Recap: January 2016

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Jaap van Zweden will succeed Alan Gilbert at the New York Philharmonic in 2018.

A big month in classical music news. In Chicago:

  • Lyric Opera has announced its 2016/17 season, with its usual emphasis on meaty 19th-century repertoire. Highlights include the beginning of Lyric’s new Ring cycle with October’s Das Rheingold, the Lyric premiere (!) of Berlioz’s Les Troyens in November, a new production of The Magic Flute, and the Chicago premiere of Charlie Parker’s Yardbird in March, coproduced with Harris Theater. Subscriptions go on sale tomorrow, February 1.
  • The CSO also announced its 2016/17 season this month. Like previous seasons, most of the offbeat programming comes not from commissions and new works, but explorations of lesser-known (and usually Italian) composers. That’s not to say, however, that the new season offers nothing by way of new music: Four new pieces are scheduled to be premiered by the CSO, including a cello concerto by Esa-Pekka Salonen that was co-commissioned by the CSO, the New York Philharmonic, the Barbican Centre, and the Elbphilharmonie Hamburg. (Yo-Yo Ma will premiere the work at Symphony Center in March 2017.) Other highlights include an ongoing celebration of Prokofiev’s 125th birthday year, a visit by the Budapest Festival Orchestra and music director Iván Fischer, a two-piano Chamber Series recital with Marc-André Hamelin and Leif Ove Andsnes, and a complete Beethoven piano concerto cycle. In and outside of Chicago, the CSO will also continue its community outreach concerts, including a new series at Wheaton College.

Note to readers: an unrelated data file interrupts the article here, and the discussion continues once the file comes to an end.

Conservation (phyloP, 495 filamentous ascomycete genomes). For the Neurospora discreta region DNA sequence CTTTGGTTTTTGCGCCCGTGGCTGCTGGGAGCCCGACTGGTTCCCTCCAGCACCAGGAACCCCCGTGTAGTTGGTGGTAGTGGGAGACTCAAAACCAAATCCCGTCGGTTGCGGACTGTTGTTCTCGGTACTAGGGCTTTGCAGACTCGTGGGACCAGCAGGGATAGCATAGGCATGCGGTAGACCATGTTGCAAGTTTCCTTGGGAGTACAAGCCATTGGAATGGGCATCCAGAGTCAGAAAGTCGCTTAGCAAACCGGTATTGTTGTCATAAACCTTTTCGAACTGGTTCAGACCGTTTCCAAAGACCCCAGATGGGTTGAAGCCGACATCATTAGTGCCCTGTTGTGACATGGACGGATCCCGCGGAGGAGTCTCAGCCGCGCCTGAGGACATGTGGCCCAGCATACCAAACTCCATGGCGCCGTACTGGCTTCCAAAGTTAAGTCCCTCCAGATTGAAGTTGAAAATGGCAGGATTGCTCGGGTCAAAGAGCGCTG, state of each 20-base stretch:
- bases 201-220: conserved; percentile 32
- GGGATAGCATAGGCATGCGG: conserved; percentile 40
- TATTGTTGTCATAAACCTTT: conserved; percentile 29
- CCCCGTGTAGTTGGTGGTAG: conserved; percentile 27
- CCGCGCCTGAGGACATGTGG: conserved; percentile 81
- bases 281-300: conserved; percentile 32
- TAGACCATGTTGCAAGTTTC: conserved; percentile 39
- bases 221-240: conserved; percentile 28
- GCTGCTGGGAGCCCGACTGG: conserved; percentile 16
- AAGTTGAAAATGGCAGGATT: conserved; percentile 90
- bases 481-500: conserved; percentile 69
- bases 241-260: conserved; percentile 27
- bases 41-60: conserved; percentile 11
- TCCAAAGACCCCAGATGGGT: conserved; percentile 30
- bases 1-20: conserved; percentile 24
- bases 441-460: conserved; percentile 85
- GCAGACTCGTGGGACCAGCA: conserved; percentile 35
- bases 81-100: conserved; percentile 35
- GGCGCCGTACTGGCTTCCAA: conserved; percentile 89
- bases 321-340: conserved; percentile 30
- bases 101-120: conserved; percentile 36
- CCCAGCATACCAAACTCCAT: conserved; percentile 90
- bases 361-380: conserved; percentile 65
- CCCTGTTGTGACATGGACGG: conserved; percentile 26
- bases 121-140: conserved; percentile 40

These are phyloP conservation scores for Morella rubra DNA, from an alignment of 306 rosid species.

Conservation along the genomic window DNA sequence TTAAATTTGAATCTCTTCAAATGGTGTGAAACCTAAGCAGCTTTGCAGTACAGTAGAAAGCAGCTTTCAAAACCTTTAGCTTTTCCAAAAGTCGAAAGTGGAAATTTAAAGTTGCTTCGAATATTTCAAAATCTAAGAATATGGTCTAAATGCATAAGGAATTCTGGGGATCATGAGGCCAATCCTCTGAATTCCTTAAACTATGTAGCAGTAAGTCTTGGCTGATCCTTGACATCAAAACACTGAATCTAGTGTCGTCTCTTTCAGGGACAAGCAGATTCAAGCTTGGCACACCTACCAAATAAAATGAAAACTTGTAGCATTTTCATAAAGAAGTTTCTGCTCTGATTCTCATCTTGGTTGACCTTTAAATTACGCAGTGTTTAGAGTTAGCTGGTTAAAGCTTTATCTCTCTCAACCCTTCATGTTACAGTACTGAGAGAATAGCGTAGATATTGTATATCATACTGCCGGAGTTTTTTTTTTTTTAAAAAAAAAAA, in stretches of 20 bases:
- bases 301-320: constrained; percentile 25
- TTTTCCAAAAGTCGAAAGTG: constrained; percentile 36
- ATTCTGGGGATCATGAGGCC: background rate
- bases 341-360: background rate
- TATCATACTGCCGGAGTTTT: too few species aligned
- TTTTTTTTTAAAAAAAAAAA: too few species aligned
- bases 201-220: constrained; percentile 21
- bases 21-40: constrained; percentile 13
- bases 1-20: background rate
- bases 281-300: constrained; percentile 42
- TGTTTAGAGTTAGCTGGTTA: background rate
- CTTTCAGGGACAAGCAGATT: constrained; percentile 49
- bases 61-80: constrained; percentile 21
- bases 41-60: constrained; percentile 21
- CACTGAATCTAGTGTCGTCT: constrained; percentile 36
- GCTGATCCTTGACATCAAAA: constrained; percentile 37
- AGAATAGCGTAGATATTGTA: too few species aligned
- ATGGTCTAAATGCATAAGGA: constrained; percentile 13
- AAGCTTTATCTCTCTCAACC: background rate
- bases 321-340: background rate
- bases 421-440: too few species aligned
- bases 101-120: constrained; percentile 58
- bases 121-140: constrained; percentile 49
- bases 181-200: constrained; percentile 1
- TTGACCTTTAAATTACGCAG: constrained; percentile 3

Both entities, on the whole, seem to be plugging in much the same creative direction as last season—which is to be expected—but their programming already seems more promising than 15/16 did this time last year. Autumn couldn’t come sooner, but first…

  • …a promising summer line-up is slated for the Grant Park Music Festival’s 2016 season. A bouquet of artists and pieces both familiar and new enliven the season, including a weeklong Marin Alsop residency, an appearance by the Chicago-based violinist Rachel Barton Pine, a world premiere by Michael Gandolfi and regional premiere by Aaron Jay Kernis, and finally, Berlioz’s The Damnation of Faust as a riotous season closer.
  • Ravinia—or, as I call it, Chicago Pops—has also announced its CSO residency season. Its opener includes the American premiere of Wynton Marsalis’s Violin Concerto, as performed by Nicola Benedetti. (The rest of that concert has yet to be programmed.) Also appearing are Alisa Weilerstein, Jean-Yves Thibaudet, Daniil Trifonov, Jeffrey Kahane, Paul Lewis, Gil Shaham, Joshua Bell, Itzhak Perlman, and Lynn Harrell.

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Pierre Boulez, 1925-2016

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Pierre Boulez—whom I wrote about on this blog just a few short weeks ago— died Tuesday at the age of 90. I never met Maestro Boulez, but today, listening to his music and his Bruckner 8 recording with the Vienna Philharmonic (a favorite), I was reminded of two stories I thought I’d share here.